KPTZ-FM board president Robert Ambrose and general manager Kate Ingram take in the sun outside the radio station’s new quarters at Fort Worden. The community station will move from Port Townsend’s Mountain View Commons to the 2,500-square-foot Building 305 this summer. (Diane Urbani de la Paz/Peninsula Daily News)

KPTZ-FM board president Robert Ambrose and general manager Kate Ingram take in the sun outside the radio station’s new quarters at Fort Worden. The community station will move from Port Townsend’s Mountain View Commons to the 2,500-square-foot Building 305 this summer. (Diane Urbani de la Paz/Peninsula Daily News)

Radio station KPTZ celebrates with a move to Fort Worden

PORT TOWNSEND — On its 10th anniversary as a nonprofit radio station, KPTZ-FM 91.9 is about to move into a building more than three times the size of its old digs.

The eclectically formatted station signed onto the air May 14, 2011, with a crew of volunteers and an 800-square-foot studio in a portable building next to the Mountain View Pool. Its mission: to build and strengthen community across the North Olympic Peninsula with programs that educate, entertain and, in case of emergency, provide free information over the airwaves.

Two years ago, long before the pandemic, KPTZ’s Robert Ambrose, host of the program “Rhythm Connection” and president of the board, launched a capital campaign to move the station into Fort Worden’s Makers Square. This campaign would go on to raise nearly $1 million for renovation of one of the oldest structures on the Fort Worden campus: Building 305, known as the Quartermaster Storehouse when it was constructed in 1905.

Ambrose, with his fellow volunteers and a large flock of local listeners who are also donors, raised the money. KPTZ will move into the 2,500-square-foot building this summer, to become Makers Square’s anchor. The station’s board signed a 19-year lease last month with Makers Square Master Tenant LLC, under the nonprofit Fort Worden Foundation.

“There are all these creative organizations here, producing culture,” Ambrose said of the fort campus.

“From the beginning, we’ve wanted to connect with them,” by hosting live performances and collaborations with neighbors such as Centrum.

Over the past 14 months, KPTZ has stepped much deeper into its role as emergency information provider. Multiple public service announcements, weekday newscasts, interviews with healthcare providers and broadcasts of Jefferson County Health Officer Dr. Tom Locke’s briefings to the county Board of Commissioners have filled the days as the pandemic developed.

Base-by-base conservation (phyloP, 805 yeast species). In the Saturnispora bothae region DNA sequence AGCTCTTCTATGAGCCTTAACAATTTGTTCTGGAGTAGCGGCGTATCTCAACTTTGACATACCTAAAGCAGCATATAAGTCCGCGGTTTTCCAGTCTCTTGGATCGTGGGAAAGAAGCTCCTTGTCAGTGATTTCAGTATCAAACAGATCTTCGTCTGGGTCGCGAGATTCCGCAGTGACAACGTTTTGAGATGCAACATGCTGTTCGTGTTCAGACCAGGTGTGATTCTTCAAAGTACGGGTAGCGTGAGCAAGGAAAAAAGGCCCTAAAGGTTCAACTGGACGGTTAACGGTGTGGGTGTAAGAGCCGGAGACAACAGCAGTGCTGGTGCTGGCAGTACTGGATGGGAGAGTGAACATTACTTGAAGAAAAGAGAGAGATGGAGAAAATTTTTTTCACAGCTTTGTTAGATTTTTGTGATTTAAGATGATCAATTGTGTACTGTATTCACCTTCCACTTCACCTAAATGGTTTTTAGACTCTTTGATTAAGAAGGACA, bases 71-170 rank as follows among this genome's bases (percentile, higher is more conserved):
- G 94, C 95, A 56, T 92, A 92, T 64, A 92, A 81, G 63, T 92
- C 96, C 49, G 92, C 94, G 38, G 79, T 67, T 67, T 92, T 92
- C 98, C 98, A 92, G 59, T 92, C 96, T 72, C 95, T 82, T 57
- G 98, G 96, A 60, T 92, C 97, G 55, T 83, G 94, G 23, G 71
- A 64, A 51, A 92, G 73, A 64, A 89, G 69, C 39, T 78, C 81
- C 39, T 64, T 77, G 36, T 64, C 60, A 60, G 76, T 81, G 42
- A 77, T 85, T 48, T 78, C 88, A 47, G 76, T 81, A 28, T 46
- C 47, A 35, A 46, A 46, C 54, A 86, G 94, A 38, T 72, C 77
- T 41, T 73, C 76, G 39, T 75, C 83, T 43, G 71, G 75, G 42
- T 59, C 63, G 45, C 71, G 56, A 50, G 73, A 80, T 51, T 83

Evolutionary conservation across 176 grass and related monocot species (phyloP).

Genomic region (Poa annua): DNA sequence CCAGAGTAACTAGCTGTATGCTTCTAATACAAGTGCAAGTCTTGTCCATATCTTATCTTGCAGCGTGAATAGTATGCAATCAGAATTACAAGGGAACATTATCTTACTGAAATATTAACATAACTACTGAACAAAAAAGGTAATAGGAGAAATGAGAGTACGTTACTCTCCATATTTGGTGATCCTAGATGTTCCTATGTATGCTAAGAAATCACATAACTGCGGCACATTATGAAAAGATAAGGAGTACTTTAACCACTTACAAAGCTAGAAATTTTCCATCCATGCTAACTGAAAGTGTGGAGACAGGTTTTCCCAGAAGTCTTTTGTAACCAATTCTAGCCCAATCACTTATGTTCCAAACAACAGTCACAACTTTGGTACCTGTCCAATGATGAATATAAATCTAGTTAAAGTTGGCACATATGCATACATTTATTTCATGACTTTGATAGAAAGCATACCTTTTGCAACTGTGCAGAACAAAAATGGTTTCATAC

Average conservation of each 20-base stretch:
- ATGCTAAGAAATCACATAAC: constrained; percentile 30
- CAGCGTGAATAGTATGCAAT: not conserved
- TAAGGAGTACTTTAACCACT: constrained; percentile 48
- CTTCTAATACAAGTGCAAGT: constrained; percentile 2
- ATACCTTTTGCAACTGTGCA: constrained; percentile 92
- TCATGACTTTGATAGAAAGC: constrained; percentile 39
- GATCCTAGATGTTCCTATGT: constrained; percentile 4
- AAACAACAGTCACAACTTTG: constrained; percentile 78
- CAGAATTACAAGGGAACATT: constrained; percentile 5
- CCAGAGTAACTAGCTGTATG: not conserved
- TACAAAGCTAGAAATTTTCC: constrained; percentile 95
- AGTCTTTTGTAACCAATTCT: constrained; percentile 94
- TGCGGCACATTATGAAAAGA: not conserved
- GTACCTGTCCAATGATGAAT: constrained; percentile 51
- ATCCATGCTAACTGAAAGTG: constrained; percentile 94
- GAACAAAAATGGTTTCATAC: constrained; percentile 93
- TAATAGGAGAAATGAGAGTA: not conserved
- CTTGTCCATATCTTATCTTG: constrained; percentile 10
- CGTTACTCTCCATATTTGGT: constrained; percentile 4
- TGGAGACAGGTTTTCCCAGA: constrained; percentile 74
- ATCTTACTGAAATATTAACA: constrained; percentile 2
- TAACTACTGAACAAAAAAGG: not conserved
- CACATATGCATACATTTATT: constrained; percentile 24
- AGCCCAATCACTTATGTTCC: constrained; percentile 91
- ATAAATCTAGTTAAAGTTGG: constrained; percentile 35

At the same time, the station reduced its volunteer corps to a skeleton crew and closed its cramped studios to the public in an effort to reduce the risk of spreading COVID-19.

“What a year. What a year and a half,” said Chris Bricker, the volunteer host of both “Compass,” one of KPTZ’s public affairs programs, and “Morning on the Salish,” his music show from 9:30 a.m. to 11 a.m. Tuesdays.

Bricker was part of the crew staffing the table outside KPTZ on Thursday. The station has just begun its fundraising drive with volunteers greeting listeners outside the studio at 1925 Blaine St., while encouraging online donations at KPTZ.org.

Throughout the long emergency of the past year, the station has also continued broadcasting rock’n’roll, jazz, pop, blues, classical, African, Romani, Brazilian and even disco music programs. Dozens of locally produced shows range from “Deeper Blues” with Chicago Bob Longmire on Tuesdays, “Bring Your Records” with station cofounder Larry Stein on Wednesdays and “Beach Rumble” with Ruby Fitch on Saturdays, to “Exploring Music” with Tigran Arekelyan and “KPTZ Goes to the Opera” with Colin Foden on Sundays.

Kate Ingram is the general manager of KPTZ and one of a handful of paid staffers. The station’s budget has grown to $144,000 this past fiscal year, she said — with the majority raised from listeners. During the fundraiser running through next Wednesday, Ingram and crew hope to raise $50,000 for operating expenses.

Ingram also looks forward to launching new programming focused on diversity, equity and inclusion, and adding more people of color to the station’s volunteer ranks.

Both Ingram and Fitch, who is the station’s programming lead, believe KPTZ has made it to this point thanks to its supply of volunteer energy.

“Anyone can join. Anyone can contribute,” said Fitch.

“That’s what inspires me … It’s powered by the community, you know?”

________

Jefferson County senior reporter Diane Urbani de la Paz can be reached at 360-417-3509 or [email protected] news.com.

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